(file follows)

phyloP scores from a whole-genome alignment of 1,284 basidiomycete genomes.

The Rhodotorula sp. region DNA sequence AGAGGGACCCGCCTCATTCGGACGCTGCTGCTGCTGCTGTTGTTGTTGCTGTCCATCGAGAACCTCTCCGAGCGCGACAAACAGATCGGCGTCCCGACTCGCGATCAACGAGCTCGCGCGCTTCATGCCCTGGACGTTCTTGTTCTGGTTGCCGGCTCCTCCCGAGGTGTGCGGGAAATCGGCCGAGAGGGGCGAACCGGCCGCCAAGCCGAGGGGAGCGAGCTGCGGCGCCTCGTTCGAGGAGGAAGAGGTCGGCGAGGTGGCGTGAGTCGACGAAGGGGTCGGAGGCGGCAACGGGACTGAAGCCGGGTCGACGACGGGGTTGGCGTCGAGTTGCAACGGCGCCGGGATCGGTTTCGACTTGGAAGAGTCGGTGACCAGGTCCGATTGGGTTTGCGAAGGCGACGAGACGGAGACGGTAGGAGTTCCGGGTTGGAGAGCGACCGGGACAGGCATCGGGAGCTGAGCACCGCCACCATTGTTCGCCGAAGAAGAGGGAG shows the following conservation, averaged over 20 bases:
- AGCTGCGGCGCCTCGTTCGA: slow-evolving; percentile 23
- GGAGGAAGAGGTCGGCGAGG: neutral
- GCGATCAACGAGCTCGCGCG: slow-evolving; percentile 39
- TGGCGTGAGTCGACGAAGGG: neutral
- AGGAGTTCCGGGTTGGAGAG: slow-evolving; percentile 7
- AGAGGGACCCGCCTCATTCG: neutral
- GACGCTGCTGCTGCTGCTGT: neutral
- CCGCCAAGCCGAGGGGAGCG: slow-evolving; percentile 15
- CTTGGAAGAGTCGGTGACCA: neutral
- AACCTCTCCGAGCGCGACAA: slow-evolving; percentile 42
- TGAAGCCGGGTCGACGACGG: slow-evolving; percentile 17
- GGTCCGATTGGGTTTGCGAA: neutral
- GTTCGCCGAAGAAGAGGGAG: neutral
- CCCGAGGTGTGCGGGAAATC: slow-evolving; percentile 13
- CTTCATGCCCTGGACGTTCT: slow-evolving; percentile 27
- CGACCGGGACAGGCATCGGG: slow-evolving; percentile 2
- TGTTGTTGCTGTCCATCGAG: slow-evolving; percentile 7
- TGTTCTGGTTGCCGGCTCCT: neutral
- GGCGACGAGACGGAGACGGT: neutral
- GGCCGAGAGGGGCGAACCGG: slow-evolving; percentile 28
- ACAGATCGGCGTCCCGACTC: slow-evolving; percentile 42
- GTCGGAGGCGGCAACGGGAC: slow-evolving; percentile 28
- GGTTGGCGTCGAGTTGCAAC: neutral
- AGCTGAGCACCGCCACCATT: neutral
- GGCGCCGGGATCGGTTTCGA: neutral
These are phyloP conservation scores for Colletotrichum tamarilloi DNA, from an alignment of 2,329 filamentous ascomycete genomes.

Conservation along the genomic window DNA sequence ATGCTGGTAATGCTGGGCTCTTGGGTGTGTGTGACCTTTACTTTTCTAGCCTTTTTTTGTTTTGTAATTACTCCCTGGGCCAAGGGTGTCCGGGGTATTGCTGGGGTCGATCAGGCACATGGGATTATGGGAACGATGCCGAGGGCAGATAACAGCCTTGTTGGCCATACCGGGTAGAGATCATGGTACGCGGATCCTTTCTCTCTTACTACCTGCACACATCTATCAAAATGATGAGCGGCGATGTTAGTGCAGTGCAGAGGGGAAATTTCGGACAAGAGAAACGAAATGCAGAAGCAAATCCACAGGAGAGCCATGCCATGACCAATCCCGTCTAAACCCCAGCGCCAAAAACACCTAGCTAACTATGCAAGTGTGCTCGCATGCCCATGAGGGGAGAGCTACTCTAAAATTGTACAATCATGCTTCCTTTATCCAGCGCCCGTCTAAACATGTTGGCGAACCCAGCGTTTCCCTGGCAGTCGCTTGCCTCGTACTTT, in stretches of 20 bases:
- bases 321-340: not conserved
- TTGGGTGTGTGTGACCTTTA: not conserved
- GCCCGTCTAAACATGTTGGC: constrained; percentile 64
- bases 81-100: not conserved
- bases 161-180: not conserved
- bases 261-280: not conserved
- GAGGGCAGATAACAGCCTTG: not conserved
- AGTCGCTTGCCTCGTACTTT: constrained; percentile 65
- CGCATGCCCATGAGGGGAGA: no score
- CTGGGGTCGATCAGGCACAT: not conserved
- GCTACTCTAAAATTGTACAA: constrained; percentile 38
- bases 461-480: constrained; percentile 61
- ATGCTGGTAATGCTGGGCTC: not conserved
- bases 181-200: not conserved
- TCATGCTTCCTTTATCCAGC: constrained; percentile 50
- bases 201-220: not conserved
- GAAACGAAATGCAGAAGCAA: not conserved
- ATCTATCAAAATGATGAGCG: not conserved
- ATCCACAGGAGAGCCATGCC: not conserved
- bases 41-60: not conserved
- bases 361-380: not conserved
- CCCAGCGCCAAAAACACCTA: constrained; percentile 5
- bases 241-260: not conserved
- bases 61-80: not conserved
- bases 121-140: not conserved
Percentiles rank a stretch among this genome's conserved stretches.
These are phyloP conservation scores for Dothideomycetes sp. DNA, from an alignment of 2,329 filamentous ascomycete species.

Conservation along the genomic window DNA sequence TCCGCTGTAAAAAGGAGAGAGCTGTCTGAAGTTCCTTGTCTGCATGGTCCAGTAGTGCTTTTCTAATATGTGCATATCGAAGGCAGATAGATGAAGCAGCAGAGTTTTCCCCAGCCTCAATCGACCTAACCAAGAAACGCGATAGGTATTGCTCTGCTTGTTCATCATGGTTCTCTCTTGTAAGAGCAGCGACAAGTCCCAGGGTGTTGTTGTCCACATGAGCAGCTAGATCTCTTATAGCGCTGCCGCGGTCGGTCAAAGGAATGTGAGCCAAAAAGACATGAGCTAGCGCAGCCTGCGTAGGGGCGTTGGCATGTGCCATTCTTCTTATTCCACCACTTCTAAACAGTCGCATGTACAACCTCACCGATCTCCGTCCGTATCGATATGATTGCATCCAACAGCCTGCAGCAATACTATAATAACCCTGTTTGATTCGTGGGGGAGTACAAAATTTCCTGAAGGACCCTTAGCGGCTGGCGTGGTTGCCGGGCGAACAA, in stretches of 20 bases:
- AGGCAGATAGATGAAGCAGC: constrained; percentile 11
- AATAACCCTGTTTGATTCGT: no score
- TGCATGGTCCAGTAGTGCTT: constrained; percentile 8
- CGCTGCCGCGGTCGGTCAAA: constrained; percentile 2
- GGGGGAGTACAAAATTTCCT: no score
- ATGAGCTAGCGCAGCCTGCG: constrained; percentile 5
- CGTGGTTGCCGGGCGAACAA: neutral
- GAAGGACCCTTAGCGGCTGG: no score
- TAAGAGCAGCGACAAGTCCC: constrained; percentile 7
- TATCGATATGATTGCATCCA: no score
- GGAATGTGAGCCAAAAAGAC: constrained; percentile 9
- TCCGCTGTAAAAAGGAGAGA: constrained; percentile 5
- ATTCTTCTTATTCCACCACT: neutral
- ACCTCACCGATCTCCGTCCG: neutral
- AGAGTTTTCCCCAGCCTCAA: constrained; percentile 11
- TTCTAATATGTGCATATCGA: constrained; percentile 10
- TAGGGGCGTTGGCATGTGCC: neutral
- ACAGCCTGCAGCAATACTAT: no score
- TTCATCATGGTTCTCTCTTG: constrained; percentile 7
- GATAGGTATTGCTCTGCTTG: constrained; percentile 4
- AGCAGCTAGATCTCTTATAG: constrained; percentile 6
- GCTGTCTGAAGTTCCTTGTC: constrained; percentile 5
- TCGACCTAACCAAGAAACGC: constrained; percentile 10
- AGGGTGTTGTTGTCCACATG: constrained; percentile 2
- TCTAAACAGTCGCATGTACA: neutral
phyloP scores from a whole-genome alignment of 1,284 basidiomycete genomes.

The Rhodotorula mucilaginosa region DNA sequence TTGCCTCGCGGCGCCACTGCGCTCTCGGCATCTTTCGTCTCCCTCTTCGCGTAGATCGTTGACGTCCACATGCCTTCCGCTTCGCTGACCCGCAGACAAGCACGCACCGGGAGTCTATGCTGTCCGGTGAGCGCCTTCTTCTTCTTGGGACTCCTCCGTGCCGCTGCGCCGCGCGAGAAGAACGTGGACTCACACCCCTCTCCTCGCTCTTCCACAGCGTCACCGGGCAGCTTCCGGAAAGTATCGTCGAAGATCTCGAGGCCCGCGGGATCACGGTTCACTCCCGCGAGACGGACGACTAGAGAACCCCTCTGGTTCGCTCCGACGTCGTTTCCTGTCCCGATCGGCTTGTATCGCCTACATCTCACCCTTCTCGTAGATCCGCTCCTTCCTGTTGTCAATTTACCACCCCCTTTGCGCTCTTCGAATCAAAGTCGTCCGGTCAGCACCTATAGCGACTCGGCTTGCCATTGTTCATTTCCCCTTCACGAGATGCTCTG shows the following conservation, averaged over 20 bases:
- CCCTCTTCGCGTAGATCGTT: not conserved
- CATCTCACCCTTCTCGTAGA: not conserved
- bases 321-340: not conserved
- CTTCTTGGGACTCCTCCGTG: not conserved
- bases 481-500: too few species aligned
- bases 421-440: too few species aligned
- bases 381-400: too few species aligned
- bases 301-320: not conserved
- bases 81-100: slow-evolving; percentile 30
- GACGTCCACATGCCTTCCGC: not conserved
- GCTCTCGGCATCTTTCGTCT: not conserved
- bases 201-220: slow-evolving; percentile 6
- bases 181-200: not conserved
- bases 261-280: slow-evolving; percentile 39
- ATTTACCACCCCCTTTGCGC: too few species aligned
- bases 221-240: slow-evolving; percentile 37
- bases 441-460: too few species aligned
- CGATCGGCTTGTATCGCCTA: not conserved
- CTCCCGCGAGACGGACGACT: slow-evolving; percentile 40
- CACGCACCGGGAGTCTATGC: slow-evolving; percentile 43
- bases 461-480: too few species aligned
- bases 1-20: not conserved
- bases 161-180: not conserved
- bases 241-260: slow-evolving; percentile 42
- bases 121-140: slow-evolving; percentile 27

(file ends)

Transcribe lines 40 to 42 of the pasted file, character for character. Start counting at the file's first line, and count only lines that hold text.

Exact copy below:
- GCTACTCTAAAATTGTACAA: constrained; percentile 38
- bases 461-480: constrained; percentile 61
- ATGCTGGTAATGCTGGGCTC: not conserved